Your increased distress tolerance works as a shield against debilitating hardship. I have seen so many clients begin to exercise and all of a sudden, they have increased confidence and start to believe they can do hard things! While going to the gym may not seem like a big deal, it is a huge deal for your brain. The important key to implement this is to find an activity YOU love. If it isn’t running on a treadmill, then don’t do that. Walk your dogs or play frisbee or do something else entirely.
Some clients I have are weary of taking mood-altering pharmaceuticals, but are they bothered enough to get really uncomfortable and change their eating and movement patterns? I am not suggesting that research shows these changes to be a direct cure for mental health problems. Research can’t entirely do that. However, I am suggesting that it is certainly worth adding to the tool box and trying in order to have an overall better mood and mental health.
For more tips and support changing your lifestyle to improve your mental health, schedule an appointment today!
Yes, we are going there. Though people come to therapy to talk about hard things, or things that take a lot of courage to say, the topic of changing physical attraction seems to be on the forbidden list. Try as I may to create a comfortable and safe environment for couple to discuss this very normal challenge, people won’t talk about it.
The truth is, ALL bodies change! Not one person is going to bed next to the same body that they initially married. We wrinkle, give birth, gain weight, lose weight, lose hair, lose body parts, get cancer, change skin tone and hair color, find stretch marks, get shorter, become less mobile, lose teeth, struggle becoming erect or lubricating, etc. I could go on and on. We are living organisms, and this earth breaks down living organisms over time. In fact, some estimates say that on average a person’s body is growing or developing only until around age 21, after which it is declining, breaking down, aging, and dying. The moral of the story; it is normal and it happens to all of us!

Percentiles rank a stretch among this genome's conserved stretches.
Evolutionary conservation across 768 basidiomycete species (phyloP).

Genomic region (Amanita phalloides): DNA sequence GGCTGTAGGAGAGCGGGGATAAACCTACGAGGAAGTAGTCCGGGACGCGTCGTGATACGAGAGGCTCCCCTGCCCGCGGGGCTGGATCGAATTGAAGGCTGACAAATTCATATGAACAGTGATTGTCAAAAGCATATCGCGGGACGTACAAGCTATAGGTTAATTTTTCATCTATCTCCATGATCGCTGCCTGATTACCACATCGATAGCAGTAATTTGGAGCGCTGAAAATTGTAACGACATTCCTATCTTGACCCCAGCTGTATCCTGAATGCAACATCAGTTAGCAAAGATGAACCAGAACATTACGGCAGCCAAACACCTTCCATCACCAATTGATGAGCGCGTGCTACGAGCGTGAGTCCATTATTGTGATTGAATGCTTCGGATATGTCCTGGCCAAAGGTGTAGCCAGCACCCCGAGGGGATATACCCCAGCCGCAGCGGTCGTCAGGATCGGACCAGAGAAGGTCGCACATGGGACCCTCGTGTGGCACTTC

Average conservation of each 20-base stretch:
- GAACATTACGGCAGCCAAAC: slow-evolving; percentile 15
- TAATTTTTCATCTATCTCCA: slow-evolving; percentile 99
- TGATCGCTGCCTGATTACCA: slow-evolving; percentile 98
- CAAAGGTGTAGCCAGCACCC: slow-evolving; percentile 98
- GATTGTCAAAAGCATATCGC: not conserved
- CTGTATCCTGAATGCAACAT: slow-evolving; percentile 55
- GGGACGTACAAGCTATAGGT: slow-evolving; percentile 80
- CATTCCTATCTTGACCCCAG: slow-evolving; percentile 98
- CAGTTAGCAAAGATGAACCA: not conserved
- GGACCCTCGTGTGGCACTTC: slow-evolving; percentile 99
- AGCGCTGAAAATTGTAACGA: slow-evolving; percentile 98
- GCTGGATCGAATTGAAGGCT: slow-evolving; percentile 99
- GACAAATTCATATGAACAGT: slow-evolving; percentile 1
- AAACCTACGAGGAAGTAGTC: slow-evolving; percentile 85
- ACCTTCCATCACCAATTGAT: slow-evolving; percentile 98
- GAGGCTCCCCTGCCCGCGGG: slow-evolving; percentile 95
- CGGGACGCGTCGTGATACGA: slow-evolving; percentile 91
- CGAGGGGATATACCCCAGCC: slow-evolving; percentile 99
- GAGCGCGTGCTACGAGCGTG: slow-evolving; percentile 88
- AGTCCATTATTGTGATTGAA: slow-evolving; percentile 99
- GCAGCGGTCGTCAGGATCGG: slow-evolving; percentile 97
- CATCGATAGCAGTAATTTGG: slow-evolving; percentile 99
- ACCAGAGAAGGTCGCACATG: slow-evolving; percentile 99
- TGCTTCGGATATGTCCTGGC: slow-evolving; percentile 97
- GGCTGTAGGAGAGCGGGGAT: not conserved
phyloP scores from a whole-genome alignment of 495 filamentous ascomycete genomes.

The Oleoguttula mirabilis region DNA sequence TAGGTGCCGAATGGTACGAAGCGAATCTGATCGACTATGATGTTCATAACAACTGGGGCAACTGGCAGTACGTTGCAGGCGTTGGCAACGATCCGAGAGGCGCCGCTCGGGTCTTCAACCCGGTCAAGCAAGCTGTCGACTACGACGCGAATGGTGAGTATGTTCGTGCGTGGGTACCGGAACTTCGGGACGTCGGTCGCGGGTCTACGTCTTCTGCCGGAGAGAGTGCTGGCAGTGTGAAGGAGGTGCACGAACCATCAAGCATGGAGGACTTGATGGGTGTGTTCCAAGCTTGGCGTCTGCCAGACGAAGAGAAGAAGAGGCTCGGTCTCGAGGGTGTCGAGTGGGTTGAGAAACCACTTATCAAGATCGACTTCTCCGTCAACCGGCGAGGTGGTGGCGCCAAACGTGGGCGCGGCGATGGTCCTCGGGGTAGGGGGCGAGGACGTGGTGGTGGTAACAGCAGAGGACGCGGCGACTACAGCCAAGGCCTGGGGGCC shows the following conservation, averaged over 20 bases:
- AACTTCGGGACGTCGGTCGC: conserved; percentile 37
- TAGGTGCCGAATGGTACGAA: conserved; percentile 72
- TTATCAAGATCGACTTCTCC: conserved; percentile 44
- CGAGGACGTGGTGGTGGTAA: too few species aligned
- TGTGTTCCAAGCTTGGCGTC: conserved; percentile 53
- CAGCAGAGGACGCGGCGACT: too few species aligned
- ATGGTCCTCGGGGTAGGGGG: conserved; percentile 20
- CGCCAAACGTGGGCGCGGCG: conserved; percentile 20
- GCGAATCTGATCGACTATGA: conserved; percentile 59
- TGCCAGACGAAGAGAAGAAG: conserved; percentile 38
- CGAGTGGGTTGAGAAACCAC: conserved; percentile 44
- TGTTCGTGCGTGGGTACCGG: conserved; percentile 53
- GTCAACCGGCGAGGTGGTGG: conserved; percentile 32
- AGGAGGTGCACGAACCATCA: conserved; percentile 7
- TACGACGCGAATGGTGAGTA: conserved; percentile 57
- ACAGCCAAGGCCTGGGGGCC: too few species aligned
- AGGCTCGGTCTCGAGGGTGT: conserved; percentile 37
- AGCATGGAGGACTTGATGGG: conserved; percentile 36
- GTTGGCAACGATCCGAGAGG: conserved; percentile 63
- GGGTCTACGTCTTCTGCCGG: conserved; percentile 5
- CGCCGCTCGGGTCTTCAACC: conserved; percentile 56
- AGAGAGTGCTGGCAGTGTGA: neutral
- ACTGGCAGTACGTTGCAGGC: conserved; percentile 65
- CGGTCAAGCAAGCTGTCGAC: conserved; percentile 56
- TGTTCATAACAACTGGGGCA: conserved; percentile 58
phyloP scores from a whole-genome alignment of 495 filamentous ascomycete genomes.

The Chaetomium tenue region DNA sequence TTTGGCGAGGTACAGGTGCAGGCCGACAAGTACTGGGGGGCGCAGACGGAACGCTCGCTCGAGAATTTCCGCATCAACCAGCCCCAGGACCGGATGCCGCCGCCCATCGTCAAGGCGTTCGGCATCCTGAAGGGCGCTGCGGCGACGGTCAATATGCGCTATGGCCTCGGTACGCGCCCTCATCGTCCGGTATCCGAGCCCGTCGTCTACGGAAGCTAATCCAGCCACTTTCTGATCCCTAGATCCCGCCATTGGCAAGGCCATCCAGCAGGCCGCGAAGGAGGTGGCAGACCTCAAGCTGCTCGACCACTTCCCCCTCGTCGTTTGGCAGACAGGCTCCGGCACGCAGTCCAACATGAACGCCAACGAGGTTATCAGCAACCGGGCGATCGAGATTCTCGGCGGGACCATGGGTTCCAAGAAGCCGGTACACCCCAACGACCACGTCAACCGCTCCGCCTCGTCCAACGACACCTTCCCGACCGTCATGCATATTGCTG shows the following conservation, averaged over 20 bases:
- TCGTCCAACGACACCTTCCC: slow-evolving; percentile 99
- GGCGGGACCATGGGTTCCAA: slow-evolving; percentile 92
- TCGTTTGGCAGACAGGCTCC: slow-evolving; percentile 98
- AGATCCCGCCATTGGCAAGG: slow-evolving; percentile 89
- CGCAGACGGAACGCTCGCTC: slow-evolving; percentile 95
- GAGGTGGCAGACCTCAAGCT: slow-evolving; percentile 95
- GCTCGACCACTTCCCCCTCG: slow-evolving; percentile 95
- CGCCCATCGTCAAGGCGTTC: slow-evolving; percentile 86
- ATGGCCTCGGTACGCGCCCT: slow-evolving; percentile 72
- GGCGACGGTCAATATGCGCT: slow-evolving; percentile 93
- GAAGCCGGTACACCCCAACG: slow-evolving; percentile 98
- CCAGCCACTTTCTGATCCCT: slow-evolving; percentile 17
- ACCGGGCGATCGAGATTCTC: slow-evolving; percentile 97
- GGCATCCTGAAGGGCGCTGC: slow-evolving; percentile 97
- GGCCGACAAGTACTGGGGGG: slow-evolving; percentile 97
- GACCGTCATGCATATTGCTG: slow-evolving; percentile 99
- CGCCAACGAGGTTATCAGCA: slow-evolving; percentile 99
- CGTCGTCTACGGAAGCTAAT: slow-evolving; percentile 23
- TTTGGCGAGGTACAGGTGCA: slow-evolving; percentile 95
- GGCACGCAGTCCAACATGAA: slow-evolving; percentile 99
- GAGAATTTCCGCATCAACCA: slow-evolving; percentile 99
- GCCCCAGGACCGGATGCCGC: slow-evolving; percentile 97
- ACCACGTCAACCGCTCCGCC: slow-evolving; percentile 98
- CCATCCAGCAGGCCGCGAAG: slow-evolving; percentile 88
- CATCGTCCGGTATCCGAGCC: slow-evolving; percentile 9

So, then the next question is, how does this impact your sexuality? For most of us, we need to re-evaluate what is physically attractive about our partner, or how much we value what our partner’s body looks like. Sadly, the solution I hear most people using to cope with these changes is to just turn the lights off. I don’t think turning a blind eye is the healthiest of solutions.
Might I suggest instead, changing your insides in tandem with those changing outsides.
Don’t have 1 dimensional sex. If you are hyper focused on your body or your partner’s body, you may be stuck in just the physical dimension of sex. Sex has the potential to be much more than that. According to Dr. Gina Ogden, sex should include body, mind, spirit and heart. Do you fixate on parts of your partner’s body during sex or have you ever thought about how much you love their kindness or nature or humility during sex? What parts of your partner are you currently neglecting to make love with, that may bring more satisfaction?
Within that physical dimension of sex, don’t focus on the parts of your own or your partner’s body that you are dissatisfied with. Rather, focus on the parts of their body you do enjoy. For instance, you could obsess about a fat roll, or you could admire their strong shoulders or beautiful eyes, or the sound of their voice.